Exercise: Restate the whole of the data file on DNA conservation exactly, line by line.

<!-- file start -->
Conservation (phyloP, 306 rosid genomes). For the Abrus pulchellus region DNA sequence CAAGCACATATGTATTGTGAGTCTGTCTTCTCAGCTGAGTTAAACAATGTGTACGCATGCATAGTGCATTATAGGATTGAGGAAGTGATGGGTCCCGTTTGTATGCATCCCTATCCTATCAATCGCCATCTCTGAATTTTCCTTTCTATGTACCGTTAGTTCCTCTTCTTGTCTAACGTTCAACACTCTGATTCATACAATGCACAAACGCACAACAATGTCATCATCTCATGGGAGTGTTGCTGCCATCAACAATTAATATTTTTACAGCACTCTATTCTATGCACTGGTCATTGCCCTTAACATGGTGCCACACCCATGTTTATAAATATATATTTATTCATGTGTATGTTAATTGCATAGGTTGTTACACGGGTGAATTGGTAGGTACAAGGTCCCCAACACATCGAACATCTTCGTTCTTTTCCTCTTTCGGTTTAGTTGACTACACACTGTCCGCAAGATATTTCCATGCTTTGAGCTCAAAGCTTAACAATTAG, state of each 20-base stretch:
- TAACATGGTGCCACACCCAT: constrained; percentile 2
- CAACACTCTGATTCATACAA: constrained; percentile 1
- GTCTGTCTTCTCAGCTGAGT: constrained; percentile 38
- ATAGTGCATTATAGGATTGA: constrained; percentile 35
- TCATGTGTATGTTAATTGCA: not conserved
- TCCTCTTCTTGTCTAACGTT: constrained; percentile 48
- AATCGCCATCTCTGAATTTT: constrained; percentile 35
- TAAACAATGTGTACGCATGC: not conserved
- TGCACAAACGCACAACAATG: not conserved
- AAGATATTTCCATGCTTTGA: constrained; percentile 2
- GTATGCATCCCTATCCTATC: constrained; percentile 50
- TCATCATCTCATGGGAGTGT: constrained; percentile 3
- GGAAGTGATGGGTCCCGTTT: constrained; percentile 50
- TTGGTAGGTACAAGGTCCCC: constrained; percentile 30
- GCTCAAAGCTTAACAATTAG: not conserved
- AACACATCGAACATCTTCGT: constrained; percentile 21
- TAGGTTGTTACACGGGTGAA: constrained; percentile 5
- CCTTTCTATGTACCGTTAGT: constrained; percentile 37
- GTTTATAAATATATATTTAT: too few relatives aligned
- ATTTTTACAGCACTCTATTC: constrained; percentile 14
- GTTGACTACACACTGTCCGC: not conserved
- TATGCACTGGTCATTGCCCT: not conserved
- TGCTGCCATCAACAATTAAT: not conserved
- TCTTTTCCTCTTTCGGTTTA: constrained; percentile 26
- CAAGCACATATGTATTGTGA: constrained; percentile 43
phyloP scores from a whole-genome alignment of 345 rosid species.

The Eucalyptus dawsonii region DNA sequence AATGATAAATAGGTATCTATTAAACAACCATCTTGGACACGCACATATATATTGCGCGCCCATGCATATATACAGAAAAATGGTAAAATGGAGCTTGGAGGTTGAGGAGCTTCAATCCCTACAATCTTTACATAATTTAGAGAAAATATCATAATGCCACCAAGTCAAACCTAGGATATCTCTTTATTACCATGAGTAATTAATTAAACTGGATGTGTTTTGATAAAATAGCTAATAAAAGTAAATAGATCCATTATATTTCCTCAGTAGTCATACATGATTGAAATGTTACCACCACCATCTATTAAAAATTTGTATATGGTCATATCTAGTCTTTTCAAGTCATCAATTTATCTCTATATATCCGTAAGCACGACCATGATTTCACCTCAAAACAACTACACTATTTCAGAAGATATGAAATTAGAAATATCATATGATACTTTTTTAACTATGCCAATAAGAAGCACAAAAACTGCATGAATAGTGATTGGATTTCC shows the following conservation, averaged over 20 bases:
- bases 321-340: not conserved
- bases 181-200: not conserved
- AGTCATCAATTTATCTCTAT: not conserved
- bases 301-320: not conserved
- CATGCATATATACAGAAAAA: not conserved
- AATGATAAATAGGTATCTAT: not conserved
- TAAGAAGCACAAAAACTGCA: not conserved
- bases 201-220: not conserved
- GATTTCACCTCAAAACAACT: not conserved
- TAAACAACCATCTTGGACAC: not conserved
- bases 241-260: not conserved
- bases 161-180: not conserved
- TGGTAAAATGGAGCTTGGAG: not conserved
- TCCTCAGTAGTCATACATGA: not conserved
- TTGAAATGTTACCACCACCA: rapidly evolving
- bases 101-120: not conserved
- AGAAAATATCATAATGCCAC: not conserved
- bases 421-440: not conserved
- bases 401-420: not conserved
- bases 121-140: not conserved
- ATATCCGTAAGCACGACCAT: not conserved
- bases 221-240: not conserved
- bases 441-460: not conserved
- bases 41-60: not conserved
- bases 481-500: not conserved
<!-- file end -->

Conservation (phyloP, 306 rosid genomes). For the Abrus pulchellus region DNA sequence CAAGCACATATGTATTGTGAGTCTGTCTTCTCAGCTGAGTTAAACAATGTGTACGCATGCATAGTGCATTATAGGATTGAGGAAGTGATGGGTCCCGTTTGTATGCATCCCTATCCTATCAATCGCCATCTCTGAATTTTCCTTTCTATGTACCGTTAGTTCCTCTTCTTGTCTAACGTTCAACACTCTGATTCATACAATGCACAAACGCACAACAATGTCATCATCTCATGGGAGTGTTGCTGCCATCAACAATTAATATTTTTACAGCACTCTATTCTATGCACTGGTCATTGCCCTTAACATGGTGCCACACCCATGTTTATAAATATATATTTATTCATGTGTATGTTAATTGCATAGGTTGTTACACGGGTGAATTGGTAGGTACAAGGTCCCCAACACATCGAACATCTTCGTTCTTTTCCTCTTTCGGTTTAGTTGACTACACACTGTCCGCAAGATATTTCCATGCTTTGAGCTCAAAGCTTAACAATTAG, state of each 20-base stretch:
- TAACATGGTGCCACACCCAT: constrained; percentile 2
- CAACACTCTGATTCATACAA: constrained; percentile 1
- GTCTGTCTTCTCAGCTGAGT: constrained; percentile 38
- ATAGTGCATTATAGGATTGA: constrained; percentile 35
- TCATGTGTATGTTAATTGCA: not conserved
- TCCTCTTCTTGTCTAACGTT: constrained; percentile 48
- AATCGCCATCTCTGAATTTT: constrained; percentile 35
- TAAACAATGTGTACGCATGC: not conserved
- TGCACAAACGCACAACAATG: not conserved
- AAGATATTTCCATGCTTTGA: constrained; percentile 2
- GTATGCATCCCTATCCTATC: constrained; percentile 50
- TCATCATCTCATGGGAGTGT: constrained; percentile 3
- GGAAGTGATGGGTCCCGTTT: constrained; percentile 50
- TTGGTAGGTACAAGGTCCCC: constrained; percentile 30
- GCTCAAAGCTTAACAATTAG: not conserved
- AACACATCGAACATCTTCGT: constrained; percentile 21
- TAGGTTGTTACACGGGTGAA: constrained; percentile 5
- CCTTTCTATGTACCGTTAGT: constrained; percentile 37
- GTTTATAAATATATATTTAT: too few relatives aligned
- ATTTTTACAGCACTCTATTC: constrained; percentile 14
- GTTGACTACACACTGTCCGC: not conserved
- TATGCACTGGTCATTGCCCT: not conserved
- TGCTGCCATCAACAATTAAT: not conserved
- TCTTTTCCTCTTTCGGTTTA: constrained; percentile 26
- CAAGCACATATGTATTGTGA: constrained; percentile 43
phyloP scores from a whole-genome alignment of 345 rosid species.

The Eucalyptus dawsonii region DNA sequence AATGATAAATAGGTATCTATTAAACAACCATCTTGGACACGCACATATATATTGCGCGCCCATGCATATATACAGAAAAATGGTAAAATGGAGCTTGGAGGTTGAGGAGCTTCAATCCCTACAATCTTTACATAATTTAGAGAAAATATCATAATGCCACCAAGTCAAACCTAGGATATCTCTTTATTACCATGAGTAATTAATTAAACTGGATGTGTTTTGATAAAATAGCTAATAAAAGTAAATAGATCCATTATATTTCCTCAGTAGTCATACATGATTGAAATGTTACCACCACCATCTATTAAAAATTTGTATATGGTCATATCTAGTCTTTTCAAGTCATCAATTTATCTCTATATATCCGTAAGCACGACCATGATTTCACCTCAAAACAACTACACTATTTCAGAAGATATGAAATTAGAAATATCATATGATACTTTTTTAACTATGCCAATAAGAAGCACAAAAACTGCATGAATAGTGATTGGATTTCC shows the following conservation, averaged over 20 bases:
- bases 321-340: not conserved
- bases 181-200: not conserved
- AGTCATCAATTTATCTCTAT: not conserved
- bases 301-320: not conserved
- CATGCATATATACAGAAAAA: not conserved
- AATGATAAATAGGTATCTAT: not conserved
- TAAGAAGCACAAAAACTGCA: not conserved
- bases 201-220: not conserved
- GATTTCACCTCAAAACAACT: not conserved
- TAAACAACCATCTTGGACAC: not conserved
- bases 241-260: not conserved
- bases 161-180: not conserved
- TGGTAAAATGGAGCTTGGAG: not conserved
- TCCTCAGTAGTCATACATGA: not conserved
- TTGAAATGTTACCACCACCA: rapidly evolving
- bases 101-120: not conserved
- AGAAAATATCATAATGCCAC: not conserved
- bases 421-440: not conserved
- bases 401-420: not conserved
- bases 121-140: not conserved
- ATATCCGTAAGCACGACCAT: not conserved
- bases 221-240: not conserved
- bases 441-460: not conserved
- bases 41-60: not conserved
- bases 481-500: not conserved